100 Very Best Restaurants: #62 – Esaan
Basil-and-tofu rolls, Crying Tiger steak, and fried rice at Esaan. Photograph by Scott Suchman
Every Thai restaurant has a papaya salad, but this northeastern Thai spot shows off five versions. The one you don’t want to miss is the fermented-fish-enhanced somtum muor, loaded with eggplant, pickled greens, green beans, and pork rinds, plus rice noodles that mimic strands of papaya. In fact, every dish here tastes amped up. Khao soi comes in a vividly spiced coconut curry. But it’s the whole fried rockfish smothered in herbs, cashews, and lime dressing that draws the most “oohs.” The fish is cut into chunks, then crisped golden brown, so no need to worry about bones. Inexpensive.
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Executive Food Editor/Critic
Ann Limpert joined Washingtonian in late 2003. She was previously an editorial assistant at Entertainment Weekly and a cook in New York restaurant kitchens, and she is a graduate of the Institute of Culinary Education. She lives in Logan Circle.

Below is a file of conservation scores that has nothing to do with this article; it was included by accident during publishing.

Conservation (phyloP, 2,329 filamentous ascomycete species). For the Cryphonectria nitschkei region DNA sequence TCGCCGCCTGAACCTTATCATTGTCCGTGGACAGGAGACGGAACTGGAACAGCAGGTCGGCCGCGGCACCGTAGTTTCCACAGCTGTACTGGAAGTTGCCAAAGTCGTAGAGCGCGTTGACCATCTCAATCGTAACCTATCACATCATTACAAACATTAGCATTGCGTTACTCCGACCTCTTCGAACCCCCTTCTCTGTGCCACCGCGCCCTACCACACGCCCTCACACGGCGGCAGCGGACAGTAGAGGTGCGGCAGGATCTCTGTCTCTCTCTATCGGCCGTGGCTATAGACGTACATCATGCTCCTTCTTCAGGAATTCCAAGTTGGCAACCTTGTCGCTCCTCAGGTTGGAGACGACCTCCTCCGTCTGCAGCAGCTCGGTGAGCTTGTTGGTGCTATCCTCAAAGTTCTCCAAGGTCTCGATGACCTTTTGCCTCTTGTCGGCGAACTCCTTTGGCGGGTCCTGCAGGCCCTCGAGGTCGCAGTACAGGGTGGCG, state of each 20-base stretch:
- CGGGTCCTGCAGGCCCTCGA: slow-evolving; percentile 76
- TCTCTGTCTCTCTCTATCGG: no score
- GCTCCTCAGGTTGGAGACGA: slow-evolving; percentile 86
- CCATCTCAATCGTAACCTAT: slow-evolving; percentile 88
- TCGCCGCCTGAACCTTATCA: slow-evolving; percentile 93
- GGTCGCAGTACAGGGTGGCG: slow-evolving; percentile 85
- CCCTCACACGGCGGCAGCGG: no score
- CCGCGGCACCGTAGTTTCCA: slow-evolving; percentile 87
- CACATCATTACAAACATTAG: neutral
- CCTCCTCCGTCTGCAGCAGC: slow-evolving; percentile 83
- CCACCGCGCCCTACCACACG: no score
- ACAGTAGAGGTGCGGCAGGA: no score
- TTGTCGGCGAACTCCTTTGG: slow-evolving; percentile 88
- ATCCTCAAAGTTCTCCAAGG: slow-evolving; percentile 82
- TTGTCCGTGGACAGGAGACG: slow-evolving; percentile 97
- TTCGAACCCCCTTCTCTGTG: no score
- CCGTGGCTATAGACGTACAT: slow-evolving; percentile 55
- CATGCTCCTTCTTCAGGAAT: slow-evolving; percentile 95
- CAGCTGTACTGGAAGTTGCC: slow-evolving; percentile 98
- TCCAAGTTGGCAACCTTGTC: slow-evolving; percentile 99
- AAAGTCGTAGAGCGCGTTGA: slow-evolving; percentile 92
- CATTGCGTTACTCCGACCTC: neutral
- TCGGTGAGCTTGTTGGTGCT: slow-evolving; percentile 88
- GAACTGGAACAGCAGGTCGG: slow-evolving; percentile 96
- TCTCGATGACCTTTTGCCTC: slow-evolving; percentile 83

Anna Spiegel covers the dining and drinking scene in her native DC. Prior to joining Washingtonian in 2010, she attended the French Culinary Institute and Columbia University’s MFA program in New York, and held various cooking and writing positions in NYC and in St. John, US Virgin Islands.
Jessica Sidman covers the people and trends behind D.C.’s food and drink scene. Before joining Washingtonian in July 2016, she was Food Editor and Young & Hungry columnist at Washington City Paper. She is a Colorado native and University of Pennsylvania grad.